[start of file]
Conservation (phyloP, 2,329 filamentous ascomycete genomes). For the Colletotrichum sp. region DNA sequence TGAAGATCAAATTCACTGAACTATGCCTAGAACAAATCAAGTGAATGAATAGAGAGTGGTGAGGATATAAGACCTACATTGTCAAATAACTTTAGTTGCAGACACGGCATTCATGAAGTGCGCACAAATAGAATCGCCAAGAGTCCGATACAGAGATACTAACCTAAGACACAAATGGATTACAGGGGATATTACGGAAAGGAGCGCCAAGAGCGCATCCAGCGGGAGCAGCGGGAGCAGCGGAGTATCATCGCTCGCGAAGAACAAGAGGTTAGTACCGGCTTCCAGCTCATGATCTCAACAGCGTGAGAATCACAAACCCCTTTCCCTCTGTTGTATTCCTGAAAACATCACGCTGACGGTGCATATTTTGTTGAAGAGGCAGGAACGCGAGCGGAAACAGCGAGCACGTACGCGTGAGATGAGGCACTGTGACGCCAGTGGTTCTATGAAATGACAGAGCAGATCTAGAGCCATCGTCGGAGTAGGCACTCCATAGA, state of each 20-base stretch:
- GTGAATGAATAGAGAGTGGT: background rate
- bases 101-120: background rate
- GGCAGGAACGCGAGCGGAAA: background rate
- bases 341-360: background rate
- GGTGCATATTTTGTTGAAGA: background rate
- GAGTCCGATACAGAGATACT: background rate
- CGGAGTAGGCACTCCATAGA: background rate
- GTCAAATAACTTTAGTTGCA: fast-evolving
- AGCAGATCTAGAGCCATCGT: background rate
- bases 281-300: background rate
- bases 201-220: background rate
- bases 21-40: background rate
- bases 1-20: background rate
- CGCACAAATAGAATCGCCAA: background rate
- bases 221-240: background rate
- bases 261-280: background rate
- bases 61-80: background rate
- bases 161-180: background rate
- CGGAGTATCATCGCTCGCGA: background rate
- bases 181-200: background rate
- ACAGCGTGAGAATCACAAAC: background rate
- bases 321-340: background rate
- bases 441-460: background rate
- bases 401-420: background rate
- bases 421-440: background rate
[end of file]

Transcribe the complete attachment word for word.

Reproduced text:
Conservation (phyloP, 2,329 filamentous ascomycete genomes). For the Colletotrichum sp. region DNA sequence TGAAGATCAAATTCACTGAACTATGCCTAGAACAAATCAAGTGAATGAATAGAGAGTGGTGAGGATATAAGACCTACATTGTCAAATAACTTTAGTTGCAGACACGGCATTCATGAAGTGCGCACAAATAGAATCGCCAAGAGTCCGATACAGAGATACTAACCTAAGACACAAATGGATTACAGGGGATATTACGGAAAGGAGCGCCAAGAGCGCATCCAGCGGGAGCAGCGGGAGCAGCGGAGTATCATCGCTCGCGAAGAACAAGAGGTTAGTACCGGCTTCCAGCTCATGATCTCAACAGCGTGAGAATCACAAACCCCTTTCCCTCTGTTGTATTCCTGAAAACATCACGCTGACGGTGCATATTTTGTTGAAGAGGCAGGAACGCGAGCGGAAACAGCGAGCACGTACGCGTGAGATGAGGCACTGTGACGCCAGTGGTTCTATGAAATGACAGAGCAGATCTAGAGCCATCGTCGGAGTAGGCACTCCATAGA, state of each 20-base stretch:
- GTGAATGAATAGAGAGTGGT: background rate
- bases 101-120: background rate
- GGCAGGAACGCGAGCGGAAA: background rate
- bases 341-360: background rate
- GGTGCATATTTTGTTGAAGA: background rate
- GAGTCCGATACAGAGATACT: background rate
- CGGAGTAGGCACTCCATAGA: background rate
- GTCAAATAACTTTAGTTGCA: fast-evolving
- AGCAGATCTAGAGCCATCGT: background rate
- bases 281-300: background rate
- bases 201-220: background rate
- bases 21-40: background rate
- bases 1-20: background rate
- CGCACAAATAGAATCGCCAA: background rate
- bases 221-240: background rate
- bases 261-280: background rate
- bases 61-80: background rate
- bases 161-180: background rate
- CGGAGTATCATCGCTCGCGA: background rate
- bases 181-200: background rate
- ACAGCGTGAGAATCACAAAC: background rate
- bases 321-340: background rate
- bases 441-460: background rate
- bases 401-420: background rate
- bases 421-440: background rate